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Marbury to lead Coney charge

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Sources say a proposal to build an amateur athletics facility in Coney Island will be partially funded by one of the area’s native sons, Knicks point-guard Stephon Marbury.

Councilman Domenic Recchia, who represents Coney Island, said that he, Council Speaker Gifford Miller, the Stephon Marbury Foundation and the Bloomberg administration are in talks for what Recchia called a “rec center” in Coney Island.

“Everyone’s in Athens right now and so when they get back we’ll continue talking,” said Recchia, referring to Mayor Michael Bloomberg and Deputy Mayor Dan Doctoroff, who are in Greece to promote their efforts to host the 2012 Olympics, and Marbury, who is on the U.S. men’s basketball team.

“Because of the Olympics, everything got pushed back a little bit,” he added.

Asked when he last spoke to Marbury, the councilman said, “I talk to Stephon all the time. I talked to him last week.”

Sheryl Robertson, a friend of the Marbury family and director of the South Brooklyn Youth Consortium, confirmed that the three-time All-Star had expressed interest in sponsoring the project, which is back on the drawing board, albeit on a smaller scale than envisioned a decade ago, following a commitment from the mayor.

The project would likely be built after construction on a proposed professional basketball arena in Downtown Brooklyn is completed.

“I heard about it three months ago,” said Robertson, who is also a member of the Coney Island Development Corporation, which will unveil plans in October for the future redevelopment of the neighborhood, which over the past two decades has suffered a sharp decline, but has recently seen a summer upsurge with the constuction of Keyspan Park for the Brooklyn Cyclones baseball team.

Assemblywoman Adele Cohen, who represents Coney Island, said philanthropy is nothing new for Marbury, 27, who starred at Lincoln High School in Coney Island before being drafted by the Minnesota Timberwolves in 1996.

Cohen said that about four years ago, Marbury teamed up with the Rev. Eric Miller to aid in repairing the Beulah Church of Christ on Mermaid Avenue.

“He’s been very generous not only with our church, but with all the churches in Coney Island,” Miller said this week.
In 2001, said Cohen, she and the ballplayer contributed to a basketball league for kids run by one of Marbury’s brothers on Mermaid Avenue.

“It shows his roots,” Cohen said of his work in the Coney Island community.

Marbury grew up in the Surfside Gardens housing project on West 31st Street at Mermaid Avenue. This past season he was traded to the Knicks, injecting some life into the otherwise listless team down the stretch and playing near home for the first time since he was traded by the New Jersey Nets for Jason Kidd three years ago. He led the Knicks in scoring.

Because few details have been revealed about the planned amateur athletics facility, which replaces larger plan once called Sportsplex, it is unclear how much money the 6-foot-2 athlete will invest. Also unclear is how many private investors may be involved.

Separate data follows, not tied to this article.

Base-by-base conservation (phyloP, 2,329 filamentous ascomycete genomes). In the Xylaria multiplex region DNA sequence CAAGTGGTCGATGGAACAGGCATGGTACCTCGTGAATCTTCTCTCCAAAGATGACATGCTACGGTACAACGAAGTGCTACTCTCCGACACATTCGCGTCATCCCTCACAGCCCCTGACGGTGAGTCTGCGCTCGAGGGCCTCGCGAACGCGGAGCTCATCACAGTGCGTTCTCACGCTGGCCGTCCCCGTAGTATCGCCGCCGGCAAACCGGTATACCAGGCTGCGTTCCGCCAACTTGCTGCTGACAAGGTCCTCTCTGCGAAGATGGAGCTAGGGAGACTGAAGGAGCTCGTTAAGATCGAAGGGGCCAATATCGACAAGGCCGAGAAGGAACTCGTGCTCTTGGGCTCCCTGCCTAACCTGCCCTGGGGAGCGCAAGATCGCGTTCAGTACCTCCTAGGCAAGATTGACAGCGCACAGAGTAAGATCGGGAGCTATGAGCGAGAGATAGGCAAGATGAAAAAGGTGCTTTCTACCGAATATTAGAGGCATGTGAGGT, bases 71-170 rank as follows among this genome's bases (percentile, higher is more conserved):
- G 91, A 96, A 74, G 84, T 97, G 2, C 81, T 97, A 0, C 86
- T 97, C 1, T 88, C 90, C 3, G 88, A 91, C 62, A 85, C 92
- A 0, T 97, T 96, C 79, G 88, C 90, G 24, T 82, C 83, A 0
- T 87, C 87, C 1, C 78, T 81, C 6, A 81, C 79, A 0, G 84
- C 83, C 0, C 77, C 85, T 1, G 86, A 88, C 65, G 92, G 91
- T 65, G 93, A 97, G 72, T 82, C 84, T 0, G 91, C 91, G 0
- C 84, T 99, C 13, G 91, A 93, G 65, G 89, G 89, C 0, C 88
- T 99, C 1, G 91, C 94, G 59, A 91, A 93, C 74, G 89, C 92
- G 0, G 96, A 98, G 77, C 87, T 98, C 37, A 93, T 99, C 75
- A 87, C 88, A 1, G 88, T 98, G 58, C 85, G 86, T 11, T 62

Jennifer Falk, a spokeswoman for Bloomberg, would not confirm whether Marbury or other investors were involved in the plan, but said that the facility would be partially funded from a portion of the money once earmarked for Sportsplex.

Before plans for that facility were dashed, the city and state had secured $30 million each for the project and then-Borough President Howard Golden added $7 million from his budget. Earlier this year, a spokeswoman for Borough President Marty Markowitz confirmed that the money was still on the table.

“I can confirm that any alternate proposal would include partial funding from the previously proposed Sportsplex,” said Falk.
Until its demise, the plan for a 12,000-seat amateur Sportsplex rose and fell on the fortunes of other development projects and at the whims of political fancy.

First boosted by Golden in 1987, the facility was to include an NCAA-regulation basketball court and a 200-meter, eight-lane running track.

But chances that the arena would see the light of day diminished with former Mayor Rudolph Giuliani’s piqued interest in bringing professional baseball to Brooklyn, and his feud with Golden over which project should be a priority. When Keyspan Park was finally built in 2001, many believed plans for the amateur facility had finally been dashed.

But the plan was granted a second life when organizers for the city’s 2012 Olympics bid included it as a venue in their original proposal. Earlier this month, however, indoor volleyball, which was slated to be held in Coney Island, was shifted to Continental Airlines Arena in New Jersey. Gymnastics were shifted to the arena developer Bruce Ratner wants to build for his recently purchased Nets.
Many close to the plans believe an alternative project will serve the area all the same.

“It’s clear that the administration realizes that there’s still a need for sports and recreation for young people in Coney Island,” said Kenneth Adams, president of the Brooklyn Chamber of Commerce and the Brooklyn Sports Foundation, which formulated the original Sportsplex plan.

“It’s not about Sportsplex anymore, or dog-eared architectural plans,” said Adams. “It’s about meeting the needs of a year-round sports and recreational facility.”


Updated 4:00 pm, November 10, 2010
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